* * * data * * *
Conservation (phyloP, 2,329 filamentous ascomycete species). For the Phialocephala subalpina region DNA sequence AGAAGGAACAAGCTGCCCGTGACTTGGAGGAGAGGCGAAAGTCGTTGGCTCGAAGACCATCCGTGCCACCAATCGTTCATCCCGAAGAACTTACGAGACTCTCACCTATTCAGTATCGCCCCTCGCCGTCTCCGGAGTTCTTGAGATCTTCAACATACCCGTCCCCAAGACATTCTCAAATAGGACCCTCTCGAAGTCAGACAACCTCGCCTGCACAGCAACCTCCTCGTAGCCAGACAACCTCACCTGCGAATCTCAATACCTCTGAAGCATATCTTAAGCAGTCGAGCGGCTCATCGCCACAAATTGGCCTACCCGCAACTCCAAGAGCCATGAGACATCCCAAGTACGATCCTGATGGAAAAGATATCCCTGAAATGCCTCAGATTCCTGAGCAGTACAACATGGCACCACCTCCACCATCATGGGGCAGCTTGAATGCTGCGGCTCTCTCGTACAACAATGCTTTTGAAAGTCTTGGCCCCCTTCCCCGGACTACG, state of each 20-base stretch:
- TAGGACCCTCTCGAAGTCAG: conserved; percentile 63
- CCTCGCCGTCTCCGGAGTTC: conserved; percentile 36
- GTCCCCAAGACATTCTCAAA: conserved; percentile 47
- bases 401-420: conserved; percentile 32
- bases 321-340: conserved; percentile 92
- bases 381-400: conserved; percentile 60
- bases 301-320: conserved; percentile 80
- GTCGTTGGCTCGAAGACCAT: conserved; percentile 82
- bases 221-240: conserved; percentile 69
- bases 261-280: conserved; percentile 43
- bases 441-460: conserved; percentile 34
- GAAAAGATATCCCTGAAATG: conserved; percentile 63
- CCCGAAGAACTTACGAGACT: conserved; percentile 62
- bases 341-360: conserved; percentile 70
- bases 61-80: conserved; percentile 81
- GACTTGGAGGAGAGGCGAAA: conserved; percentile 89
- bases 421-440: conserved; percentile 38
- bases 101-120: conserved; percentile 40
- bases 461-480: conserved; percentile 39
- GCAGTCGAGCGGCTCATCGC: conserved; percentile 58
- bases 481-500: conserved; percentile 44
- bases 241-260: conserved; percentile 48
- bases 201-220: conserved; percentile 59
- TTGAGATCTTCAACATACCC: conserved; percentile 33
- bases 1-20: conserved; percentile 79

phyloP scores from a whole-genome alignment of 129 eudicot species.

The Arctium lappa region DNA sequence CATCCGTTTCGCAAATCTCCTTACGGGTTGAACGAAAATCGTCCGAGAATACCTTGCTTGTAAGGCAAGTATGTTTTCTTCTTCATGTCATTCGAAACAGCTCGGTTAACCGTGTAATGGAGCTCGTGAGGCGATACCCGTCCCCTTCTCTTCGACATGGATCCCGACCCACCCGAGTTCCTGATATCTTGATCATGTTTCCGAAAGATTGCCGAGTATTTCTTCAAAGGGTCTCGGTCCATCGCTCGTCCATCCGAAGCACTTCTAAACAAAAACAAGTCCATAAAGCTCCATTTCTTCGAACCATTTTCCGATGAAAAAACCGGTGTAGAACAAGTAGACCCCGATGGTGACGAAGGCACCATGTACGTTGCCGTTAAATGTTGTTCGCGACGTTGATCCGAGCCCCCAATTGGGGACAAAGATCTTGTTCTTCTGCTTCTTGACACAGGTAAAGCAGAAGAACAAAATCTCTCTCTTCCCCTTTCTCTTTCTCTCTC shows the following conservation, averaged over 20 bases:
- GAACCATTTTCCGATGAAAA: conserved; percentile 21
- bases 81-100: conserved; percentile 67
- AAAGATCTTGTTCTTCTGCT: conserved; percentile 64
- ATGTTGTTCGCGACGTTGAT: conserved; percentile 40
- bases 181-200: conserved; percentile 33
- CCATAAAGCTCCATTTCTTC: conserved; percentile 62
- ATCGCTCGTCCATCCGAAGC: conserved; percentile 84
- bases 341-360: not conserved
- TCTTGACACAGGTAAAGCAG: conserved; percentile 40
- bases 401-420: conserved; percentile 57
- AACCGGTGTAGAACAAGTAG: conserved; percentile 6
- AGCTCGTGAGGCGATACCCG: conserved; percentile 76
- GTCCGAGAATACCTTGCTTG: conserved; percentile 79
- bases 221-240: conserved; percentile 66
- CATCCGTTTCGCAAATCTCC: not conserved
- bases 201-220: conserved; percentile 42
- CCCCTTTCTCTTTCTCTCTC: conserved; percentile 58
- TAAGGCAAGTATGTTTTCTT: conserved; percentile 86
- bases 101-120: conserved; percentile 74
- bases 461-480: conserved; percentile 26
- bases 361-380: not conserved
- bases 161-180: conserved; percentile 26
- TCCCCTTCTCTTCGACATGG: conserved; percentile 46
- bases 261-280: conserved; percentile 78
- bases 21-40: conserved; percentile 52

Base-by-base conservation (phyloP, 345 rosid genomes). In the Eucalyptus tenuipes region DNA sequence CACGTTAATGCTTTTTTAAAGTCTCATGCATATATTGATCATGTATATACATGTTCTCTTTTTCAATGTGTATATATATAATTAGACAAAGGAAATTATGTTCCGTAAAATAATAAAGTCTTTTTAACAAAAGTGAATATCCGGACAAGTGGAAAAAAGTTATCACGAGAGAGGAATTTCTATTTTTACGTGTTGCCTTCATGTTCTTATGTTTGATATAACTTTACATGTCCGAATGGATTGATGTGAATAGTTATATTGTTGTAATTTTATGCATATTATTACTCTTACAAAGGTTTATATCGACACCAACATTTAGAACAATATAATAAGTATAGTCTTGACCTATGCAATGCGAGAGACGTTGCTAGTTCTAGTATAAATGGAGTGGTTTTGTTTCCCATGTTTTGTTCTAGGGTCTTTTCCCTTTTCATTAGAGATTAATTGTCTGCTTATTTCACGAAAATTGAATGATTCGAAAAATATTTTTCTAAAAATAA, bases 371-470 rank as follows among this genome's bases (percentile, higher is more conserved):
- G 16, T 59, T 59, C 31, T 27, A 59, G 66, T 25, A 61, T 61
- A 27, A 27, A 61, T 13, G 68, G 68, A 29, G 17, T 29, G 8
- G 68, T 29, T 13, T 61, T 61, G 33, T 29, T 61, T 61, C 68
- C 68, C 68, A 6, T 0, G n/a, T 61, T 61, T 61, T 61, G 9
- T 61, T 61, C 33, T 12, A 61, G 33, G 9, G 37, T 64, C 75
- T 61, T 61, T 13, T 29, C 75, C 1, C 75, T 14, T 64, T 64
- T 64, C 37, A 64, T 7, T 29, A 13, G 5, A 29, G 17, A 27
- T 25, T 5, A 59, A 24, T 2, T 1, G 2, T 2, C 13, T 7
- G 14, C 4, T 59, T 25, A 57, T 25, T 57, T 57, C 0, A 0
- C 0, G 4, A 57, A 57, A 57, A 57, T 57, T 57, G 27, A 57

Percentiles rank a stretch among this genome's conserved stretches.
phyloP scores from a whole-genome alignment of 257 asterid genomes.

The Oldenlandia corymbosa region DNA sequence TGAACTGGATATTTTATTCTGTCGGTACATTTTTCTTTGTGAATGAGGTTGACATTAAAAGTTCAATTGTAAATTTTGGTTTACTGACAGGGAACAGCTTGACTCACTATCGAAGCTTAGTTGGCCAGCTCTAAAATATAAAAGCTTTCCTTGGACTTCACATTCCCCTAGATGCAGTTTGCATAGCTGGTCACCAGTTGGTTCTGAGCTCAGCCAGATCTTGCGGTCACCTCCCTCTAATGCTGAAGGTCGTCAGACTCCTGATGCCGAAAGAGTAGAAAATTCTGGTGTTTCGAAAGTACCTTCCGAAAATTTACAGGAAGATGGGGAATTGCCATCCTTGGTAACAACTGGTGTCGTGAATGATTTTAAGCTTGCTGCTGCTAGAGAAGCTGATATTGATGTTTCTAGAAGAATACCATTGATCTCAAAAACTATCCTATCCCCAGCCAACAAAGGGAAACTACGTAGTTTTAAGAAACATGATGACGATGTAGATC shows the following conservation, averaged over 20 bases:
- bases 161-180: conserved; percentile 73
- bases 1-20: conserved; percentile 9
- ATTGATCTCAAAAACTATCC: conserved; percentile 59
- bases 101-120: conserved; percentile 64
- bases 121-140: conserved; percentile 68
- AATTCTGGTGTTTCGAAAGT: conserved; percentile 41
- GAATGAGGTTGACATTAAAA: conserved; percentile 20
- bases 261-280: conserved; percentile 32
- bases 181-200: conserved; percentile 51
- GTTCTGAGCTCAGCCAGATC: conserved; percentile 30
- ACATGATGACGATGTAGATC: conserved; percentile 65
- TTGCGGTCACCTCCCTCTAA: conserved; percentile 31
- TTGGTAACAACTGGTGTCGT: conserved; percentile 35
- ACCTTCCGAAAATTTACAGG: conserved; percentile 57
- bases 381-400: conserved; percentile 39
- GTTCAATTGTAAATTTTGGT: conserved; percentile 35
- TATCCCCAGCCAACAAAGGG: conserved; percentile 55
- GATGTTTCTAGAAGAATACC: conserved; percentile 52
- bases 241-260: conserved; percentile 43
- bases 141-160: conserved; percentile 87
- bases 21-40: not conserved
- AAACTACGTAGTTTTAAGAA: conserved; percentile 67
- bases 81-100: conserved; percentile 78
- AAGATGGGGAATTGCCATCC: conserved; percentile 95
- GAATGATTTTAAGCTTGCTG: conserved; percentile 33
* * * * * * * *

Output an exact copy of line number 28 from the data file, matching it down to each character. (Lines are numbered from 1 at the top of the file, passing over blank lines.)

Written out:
The Arctium lappa region DNA sequence CATCCGTTTCGCAAATCTCCTTACGGGTTGAACGAAAATCGTCCGAGAATACCTTGCTTGTAAGGCAAGTATGTTTTCTTCTTCATGTCATTCGAAACAGCTCGGTTAACCGTGTAATGGAGCTCGTGAGGCGATACCCGTCCCCTTCTCTTCGACATGGATCCCGACCCACCCGAGTTCCTGATATCTTGATCATGTTTCCGAAAGATTGCCGAGTATTTCTTCAAAGGGTCTCGGTCCATCGCTCGTCCATCCGAAGCACTTCTAAACAAAAACAAGTCCATAAAGCTCCATTTCTTCGAACCATTTTCCGATGAAAAAACCGGTGTAGAACAAGTAGACCCCGATGGTGACGAAGGCACCATGTACGTTGCCGTTAAATGTTGTTCGCGACGTTGATCCGAGCCCCCAATTGGGGACAAAGATCTTGTTCTTCTGCTTCTTGACACAGGTAAAGCAGAAGAACAAAATCTCTCTCTTCCCCTTTCTCTTTCTCTCTC shows the following conservation, averaged over 20 bases: